In the meanwhile, Gérard had fled through the side door and ran across the narrow lane, pursued by Roger Williams. He had almost reached the ramparts, from which he intended to jump into the moat. On the other side a saddled horse stood ready. A pig's bladder around his waist was intended to help keep him afloat. However, he stumbled over a heap of rubbish. A servant and a halberdier of the prince who had raced after him caught him.

When called a traitor by his captors, he is said to have replied, "I am no traitor; I am a loyal servant of my lord." "Which lord?" they asked. "Of my lord and master, the king of Spain".

At the same time more pages and halberdiers of the prince appeared and dragged him back to the house under a rain of fists and beatings with the butt of a sword. From the talk he heard he thought that the prince was still alive. "Cursed be the hand that missed!" he yelled.

Trial, torture, and execution

At the house he immediately underwent a preliminary examination before the city magistrates. Upon being interrogated by the magistrates, he showed neither despair nor contrition, but rather a quiet exultation. He said that "Like David, he had slain Goliath of Gath."

The magistrates sentenced that the right hand of Gérard should be burned off with a red-hot iron, that his flesh should be torn from his bones with pincers in six different places, that he should be quartered and disemboweled alive, that his heart should be torn from his bosom and flung in his face, and that, finally, his head should be taken off. [cite book | last = Motley | first = John L. | title = The Rise of the Dutch Republic, Vol. 3 | url = | authorlink = John Lothrop Motley | year = 1856 ]

In the first night of his imprisonment Balthasar Gérard was hung on a pole and lashed with a whip. After that his wounds were smeared with honey and a goat was brought to lick the honey off Gérard's bruised skin with his sharp tongue. The goat however refused to touch the body of the sentenced. After this and other tortures he was left the night with his hands and feet bound together, as a ball, so he couldn't sleep. During the following three days, he was repeatedly mocked and hung on the pole with his hands tied behind his back. Then a weight of 300 pounds (136 kg) was attached to each of his big toes for half an hour.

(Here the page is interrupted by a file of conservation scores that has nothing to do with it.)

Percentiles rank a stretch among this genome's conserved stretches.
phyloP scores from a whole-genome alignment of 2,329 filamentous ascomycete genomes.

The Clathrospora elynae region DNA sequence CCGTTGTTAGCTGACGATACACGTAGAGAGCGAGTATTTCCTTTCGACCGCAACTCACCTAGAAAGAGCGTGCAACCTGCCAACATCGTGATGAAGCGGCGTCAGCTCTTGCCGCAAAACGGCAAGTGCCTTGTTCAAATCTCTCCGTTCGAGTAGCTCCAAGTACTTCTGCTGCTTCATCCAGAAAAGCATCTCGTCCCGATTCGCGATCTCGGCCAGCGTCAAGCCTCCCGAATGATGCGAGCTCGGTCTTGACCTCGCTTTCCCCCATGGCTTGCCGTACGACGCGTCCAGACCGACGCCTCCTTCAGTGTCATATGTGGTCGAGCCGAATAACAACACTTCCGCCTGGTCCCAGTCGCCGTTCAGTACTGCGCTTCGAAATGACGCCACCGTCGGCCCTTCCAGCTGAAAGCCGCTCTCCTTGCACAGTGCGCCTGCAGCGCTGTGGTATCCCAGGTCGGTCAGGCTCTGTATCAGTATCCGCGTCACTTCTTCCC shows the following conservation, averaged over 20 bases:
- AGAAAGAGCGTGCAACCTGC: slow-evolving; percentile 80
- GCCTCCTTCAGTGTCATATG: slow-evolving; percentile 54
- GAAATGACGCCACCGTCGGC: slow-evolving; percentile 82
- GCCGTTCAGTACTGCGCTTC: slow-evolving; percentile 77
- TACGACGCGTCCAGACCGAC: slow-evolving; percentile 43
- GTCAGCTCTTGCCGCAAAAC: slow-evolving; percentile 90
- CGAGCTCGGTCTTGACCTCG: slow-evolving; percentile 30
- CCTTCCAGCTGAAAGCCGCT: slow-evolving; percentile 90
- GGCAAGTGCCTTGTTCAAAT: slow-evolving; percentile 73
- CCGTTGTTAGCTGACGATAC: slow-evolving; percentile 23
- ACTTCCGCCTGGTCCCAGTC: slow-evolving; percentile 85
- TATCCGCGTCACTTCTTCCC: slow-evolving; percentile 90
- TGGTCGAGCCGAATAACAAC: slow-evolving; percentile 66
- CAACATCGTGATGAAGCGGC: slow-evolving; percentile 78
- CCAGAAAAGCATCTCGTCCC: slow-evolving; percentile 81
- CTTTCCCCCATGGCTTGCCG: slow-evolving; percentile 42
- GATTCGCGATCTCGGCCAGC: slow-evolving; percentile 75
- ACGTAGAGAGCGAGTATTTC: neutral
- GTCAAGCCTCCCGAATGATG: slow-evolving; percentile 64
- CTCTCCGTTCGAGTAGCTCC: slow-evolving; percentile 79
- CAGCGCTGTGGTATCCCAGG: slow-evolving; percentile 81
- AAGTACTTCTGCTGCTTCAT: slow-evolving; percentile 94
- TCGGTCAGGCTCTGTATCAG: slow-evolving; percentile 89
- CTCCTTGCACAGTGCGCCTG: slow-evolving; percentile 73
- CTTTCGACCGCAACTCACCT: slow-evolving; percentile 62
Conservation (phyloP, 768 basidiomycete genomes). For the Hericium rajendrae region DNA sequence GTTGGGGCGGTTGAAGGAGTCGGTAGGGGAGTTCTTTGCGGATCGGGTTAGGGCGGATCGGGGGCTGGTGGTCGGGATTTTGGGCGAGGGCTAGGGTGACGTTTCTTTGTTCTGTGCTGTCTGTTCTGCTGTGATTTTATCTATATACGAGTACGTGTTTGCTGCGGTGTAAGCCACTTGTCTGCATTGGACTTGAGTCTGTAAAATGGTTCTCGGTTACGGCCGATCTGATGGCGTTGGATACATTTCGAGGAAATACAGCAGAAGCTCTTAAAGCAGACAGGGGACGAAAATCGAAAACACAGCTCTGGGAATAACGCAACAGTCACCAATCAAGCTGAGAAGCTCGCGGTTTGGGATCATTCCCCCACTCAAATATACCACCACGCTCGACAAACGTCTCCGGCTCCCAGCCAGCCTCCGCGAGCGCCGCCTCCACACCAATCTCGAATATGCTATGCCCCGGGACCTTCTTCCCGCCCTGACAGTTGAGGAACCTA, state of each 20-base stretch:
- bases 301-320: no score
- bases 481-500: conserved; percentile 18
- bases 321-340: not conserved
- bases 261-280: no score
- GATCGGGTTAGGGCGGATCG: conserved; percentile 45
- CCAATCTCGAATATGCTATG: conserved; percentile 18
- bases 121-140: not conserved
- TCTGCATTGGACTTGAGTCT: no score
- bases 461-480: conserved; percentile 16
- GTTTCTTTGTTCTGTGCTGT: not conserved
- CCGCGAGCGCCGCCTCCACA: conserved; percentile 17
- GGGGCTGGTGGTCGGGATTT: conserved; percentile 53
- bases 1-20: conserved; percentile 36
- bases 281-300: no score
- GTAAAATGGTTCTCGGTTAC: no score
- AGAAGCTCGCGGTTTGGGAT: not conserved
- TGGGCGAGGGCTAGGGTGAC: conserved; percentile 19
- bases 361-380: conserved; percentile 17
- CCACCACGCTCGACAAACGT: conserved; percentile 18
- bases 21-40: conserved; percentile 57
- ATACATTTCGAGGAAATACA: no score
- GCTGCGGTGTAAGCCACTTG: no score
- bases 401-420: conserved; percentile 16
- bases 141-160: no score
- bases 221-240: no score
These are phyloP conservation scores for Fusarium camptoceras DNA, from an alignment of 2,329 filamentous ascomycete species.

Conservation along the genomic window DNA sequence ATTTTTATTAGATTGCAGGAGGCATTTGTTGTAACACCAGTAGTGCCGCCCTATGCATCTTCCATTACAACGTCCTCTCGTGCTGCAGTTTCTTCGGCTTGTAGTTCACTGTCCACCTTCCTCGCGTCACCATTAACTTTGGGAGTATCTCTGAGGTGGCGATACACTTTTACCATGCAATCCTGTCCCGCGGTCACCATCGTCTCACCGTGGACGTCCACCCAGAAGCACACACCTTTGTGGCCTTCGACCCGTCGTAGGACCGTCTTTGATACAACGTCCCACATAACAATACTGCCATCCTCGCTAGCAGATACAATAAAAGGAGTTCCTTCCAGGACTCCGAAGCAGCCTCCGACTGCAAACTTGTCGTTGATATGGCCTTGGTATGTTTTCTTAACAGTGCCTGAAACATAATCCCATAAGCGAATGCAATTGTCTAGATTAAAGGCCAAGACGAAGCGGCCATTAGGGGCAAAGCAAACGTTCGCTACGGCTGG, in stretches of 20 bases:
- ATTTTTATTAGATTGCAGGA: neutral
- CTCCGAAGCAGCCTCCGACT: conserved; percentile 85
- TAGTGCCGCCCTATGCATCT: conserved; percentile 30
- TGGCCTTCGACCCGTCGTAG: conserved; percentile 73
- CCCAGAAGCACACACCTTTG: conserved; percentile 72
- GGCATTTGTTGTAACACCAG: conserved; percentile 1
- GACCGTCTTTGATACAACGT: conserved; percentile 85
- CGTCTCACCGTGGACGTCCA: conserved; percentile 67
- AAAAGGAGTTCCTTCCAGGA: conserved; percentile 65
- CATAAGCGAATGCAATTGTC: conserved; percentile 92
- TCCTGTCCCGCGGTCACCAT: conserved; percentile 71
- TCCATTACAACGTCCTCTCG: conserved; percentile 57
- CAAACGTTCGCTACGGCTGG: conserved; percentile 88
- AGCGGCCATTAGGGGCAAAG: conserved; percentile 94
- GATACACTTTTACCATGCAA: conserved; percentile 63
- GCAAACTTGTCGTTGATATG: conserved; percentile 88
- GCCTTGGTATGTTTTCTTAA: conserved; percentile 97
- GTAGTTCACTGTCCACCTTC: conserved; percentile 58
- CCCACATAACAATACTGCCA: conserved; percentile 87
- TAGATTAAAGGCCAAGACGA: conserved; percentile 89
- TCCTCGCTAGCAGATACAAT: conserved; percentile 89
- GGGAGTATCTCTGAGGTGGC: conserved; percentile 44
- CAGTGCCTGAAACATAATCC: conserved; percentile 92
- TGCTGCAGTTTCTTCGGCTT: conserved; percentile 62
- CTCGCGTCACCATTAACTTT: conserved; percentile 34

After this half hour Gérard was fitted with shoes made of well-oiled, raw dog's leather; the shoes were two fingers shorter than his feet. In this state he was put before a fire. When the shoes warmed up, they contracted, crushing the feet inside them to stumps. When the shoes were removed, his half-broiled skin was torn off. After his feet were damaged, his armpits were branded. After that he was dressed in a shirt soaked in alcohol. Then burning bacon fat was poured over him and sharp nails were stuck between the flesh and the nails of his hands and feet. Gérard is said to have remained calm during his torture.

He was finally executed in accordance with his sentence. []


Philip II gave Balthasar's parents, instead of the reward of 25,000 crowns, three country estates in Lievremont, Hostal, and Dampmartin in the Franche Comté and the family was raised to the peerage. Later, Philip II offered to give those estates to the Prince of Orange, provided he would continue to pay a fixed proportion of the rents to the family of his father's murderer. This was rejected with scorn. The estates remained with the Gérard family.

A certain Sasbout Vosmeer tried to have Gérard canonized. He stole Gérard's head and showed it to church officials in Rome, but the Church rejected the idea.


*Lisa Jardine: "The Awful End of William the Silent: The First Assassination of A Head of State With A Handgun": London: HarperCollins: 2005: ISBN 0007192576


NAME=Gérard, Balthasar
ALTERNATIVE NAMES=Gerards, Balthasar;Gerards, Balthazar;Gerardts, Balthasar
SHORT DESCRIPTION=assassin of William the Silent
PLACE OF BIRTH=Vuillafans, Franche-Comté, France
DATE OF DEATH=July 24 1584
PLACE OF DEATH=Delft, Netherlands